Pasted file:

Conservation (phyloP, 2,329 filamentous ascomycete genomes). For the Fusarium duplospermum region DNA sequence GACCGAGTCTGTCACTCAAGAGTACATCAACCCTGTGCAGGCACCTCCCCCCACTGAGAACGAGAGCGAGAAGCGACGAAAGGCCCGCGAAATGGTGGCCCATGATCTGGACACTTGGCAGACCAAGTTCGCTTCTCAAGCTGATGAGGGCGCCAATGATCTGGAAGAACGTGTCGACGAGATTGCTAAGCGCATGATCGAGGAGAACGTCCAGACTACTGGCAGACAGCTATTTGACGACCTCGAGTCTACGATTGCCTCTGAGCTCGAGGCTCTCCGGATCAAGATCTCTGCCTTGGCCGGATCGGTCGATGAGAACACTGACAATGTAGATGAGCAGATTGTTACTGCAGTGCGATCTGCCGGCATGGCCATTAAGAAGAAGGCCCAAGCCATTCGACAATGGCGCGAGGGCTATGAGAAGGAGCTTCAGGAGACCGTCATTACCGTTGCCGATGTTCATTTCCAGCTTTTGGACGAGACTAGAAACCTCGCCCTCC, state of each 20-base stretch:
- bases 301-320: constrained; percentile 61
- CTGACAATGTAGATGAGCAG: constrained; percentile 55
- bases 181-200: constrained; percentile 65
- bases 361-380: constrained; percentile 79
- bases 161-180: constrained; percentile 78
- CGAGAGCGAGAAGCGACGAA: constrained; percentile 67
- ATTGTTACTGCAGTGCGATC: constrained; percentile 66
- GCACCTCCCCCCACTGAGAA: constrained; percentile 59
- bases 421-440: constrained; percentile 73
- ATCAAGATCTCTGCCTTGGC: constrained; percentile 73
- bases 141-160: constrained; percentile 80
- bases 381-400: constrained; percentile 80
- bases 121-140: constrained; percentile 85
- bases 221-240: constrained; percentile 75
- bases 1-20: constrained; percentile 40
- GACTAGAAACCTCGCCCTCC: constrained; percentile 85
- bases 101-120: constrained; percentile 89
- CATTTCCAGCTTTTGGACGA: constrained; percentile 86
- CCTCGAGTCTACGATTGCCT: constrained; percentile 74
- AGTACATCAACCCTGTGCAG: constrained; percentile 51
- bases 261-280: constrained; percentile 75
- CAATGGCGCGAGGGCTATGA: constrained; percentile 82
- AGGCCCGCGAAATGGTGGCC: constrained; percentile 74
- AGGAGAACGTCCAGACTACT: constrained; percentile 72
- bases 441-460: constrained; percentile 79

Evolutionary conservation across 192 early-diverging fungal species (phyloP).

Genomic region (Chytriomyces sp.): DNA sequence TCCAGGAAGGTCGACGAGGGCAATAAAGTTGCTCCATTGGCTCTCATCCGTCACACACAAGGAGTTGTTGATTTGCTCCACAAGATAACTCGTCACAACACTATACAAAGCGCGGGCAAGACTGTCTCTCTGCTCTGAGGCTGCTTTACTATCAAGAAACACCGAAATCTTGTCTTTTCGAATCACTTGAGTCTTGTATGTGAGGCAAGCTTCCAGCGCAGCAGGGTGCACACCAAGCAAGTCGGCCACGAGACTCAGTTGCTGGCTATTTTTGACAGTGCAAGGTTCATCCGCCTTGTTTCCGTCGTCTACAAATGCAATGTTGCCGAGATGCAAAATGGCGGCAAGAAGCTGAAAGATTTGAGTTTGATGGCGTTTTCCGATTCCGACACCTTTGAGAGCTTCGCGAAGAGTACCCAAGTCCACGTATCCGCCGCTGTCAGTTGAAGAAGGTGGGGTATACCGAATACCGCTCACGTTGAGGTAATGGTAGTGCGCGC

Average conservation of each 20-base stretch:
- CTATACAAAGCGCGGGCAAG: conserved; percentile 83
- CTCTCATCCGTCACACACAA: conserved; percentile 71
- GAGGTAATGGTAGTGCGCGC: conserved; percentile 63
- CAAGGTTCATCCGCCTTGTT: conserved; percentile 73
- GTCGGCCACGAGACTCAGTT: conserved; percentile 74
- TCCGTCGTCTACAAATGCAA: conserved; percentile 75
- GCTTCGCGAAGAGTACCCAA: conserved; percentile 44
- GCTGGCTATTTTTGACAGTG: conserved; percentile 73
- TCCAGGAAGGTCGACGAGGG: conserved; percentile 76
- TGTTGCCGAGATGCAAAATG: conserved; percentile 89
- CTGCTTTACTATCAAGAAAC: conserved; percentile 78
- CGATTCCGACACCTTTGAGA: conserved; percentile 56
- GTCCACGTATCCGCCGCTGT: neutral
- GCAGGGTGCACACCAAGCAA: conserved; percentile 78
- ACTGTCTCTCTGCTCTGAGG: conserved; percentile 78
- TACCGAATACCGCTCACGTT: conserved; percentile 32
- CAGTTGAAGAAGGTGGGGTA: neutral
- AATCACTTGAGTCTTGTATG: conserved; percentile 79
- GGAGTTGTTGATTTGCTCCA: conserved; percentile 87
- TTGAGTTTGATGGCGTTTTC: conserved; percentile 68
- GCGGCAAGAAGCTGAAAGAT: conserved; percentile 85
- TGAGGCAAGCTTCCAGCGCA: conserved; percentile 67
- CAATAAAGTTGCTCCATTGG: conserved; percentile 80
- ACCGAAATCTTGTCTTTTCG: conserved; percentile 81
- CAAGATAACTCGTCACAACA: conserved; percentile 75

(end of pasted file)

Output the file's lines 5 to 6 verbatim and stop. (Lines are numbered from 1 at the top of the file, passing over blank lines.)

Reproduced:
- bases 361-380: constrained; percentile 79
- bases 161-180: constrained; percentile 78